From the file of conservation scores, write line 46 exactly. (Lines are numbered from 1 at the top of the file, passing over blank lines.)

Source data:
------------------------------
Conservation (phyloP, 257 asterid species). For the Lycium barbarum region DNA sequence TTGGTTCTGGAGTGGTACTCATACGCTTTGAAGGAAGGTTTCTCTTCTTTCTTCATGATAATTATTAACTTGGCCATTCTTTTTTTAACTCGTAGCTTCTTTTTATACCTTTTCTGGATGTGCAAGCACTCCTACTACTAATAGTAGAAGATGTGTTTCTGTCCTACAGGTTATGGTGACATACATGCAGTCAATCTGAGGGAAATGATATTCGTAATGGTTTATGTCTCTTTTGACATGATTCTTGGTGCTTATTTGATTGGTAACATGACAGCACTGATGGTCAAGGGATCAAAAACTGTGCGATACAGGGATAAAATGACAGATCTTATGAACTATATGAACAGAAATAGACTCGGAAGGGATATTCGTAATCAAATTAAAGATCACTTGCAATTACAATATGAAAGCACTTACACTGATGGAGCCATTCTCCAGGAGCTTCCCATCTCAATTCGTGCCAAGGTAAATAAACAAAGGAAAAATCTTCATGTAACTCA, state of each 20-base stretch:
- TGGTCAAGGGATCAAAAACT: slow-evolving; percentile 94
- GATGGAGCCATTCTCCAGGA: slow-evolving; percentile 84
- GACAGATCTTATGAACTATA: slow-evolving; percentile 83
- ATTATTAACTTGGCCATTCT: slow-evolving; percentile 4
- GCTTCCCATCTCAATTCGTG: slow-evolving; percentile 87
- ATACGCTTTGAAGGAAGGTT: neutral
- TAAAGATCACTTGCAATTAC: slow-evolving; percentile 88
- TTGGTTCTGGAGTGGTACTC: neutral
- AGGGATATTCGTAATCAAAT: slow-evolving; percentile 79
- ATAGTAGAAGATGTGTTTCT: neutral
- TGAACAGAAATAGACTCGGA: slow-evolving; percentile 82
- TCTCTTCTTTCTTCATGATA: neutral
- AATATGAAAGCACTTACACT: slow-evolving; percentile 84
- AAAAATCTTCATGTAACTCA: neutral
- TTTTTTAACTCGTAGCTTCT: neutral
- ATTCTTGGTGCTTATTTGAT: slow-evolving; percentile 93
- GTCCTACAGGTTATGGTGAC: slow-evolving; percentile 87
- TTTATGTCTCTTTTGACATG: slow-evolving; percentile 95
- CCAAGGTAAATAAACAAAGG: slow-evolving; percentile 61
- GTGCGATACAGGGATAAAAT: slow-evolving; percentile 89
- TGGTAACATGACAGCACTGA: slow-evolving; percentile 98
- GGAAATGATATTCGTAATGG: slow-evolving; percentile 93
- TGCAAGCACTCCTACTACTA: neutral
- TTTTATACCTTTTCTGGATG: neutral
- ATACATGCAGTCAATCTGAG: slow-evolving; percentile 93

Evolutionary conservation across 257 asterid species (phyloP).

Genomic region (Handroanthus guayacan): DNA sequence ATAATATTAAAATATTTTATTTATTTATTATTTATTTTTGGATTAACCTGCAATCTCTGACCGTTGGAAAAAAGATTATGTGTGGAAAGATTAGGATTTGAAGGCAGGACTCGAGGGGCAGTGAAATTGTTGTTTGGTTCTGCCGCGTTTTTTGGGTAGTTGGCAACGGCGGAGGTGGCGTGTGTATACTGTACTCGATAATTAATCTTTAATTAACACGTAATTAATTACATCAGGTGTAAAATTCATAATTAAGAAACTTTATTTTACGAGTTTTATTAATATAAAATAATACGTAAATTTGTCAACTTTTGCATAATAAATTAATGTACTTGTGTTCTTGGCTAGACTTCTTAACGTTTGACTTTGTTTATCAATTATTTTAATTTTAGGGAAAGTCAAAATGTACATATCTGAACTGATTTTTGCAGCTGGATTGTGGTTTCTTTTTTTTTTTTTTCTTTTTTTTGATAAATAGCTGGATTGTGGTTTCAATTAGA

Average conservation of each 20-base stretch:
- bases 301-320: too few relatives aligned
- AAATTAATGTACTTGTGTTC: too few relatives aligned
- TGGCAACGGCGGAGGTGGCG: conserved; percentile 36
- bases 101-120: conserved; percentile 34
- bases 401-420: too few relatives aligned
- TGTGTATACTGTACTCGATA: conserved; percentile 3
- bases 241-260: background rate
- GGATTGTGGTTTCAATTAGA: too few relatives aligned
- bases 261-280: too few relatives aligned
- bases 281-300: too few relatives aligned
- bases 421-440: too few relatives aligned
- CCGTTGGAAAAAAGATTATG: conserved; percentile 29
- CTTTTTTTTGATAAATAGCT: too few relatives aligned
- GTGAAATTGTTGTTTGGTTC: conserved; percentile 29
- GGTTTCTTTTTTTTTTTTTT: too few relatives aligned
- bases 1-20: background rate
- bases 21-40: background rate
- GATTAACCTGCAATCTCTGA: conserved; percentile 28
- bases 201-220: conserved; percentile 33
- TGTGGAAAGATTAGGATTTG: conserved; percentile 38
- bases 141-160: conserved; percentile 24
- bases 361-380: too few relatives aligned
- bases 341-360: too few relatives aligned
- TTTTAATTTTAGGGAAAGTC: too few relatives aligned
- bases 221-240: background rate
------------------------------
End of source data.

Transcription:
- bases 21-40: background rate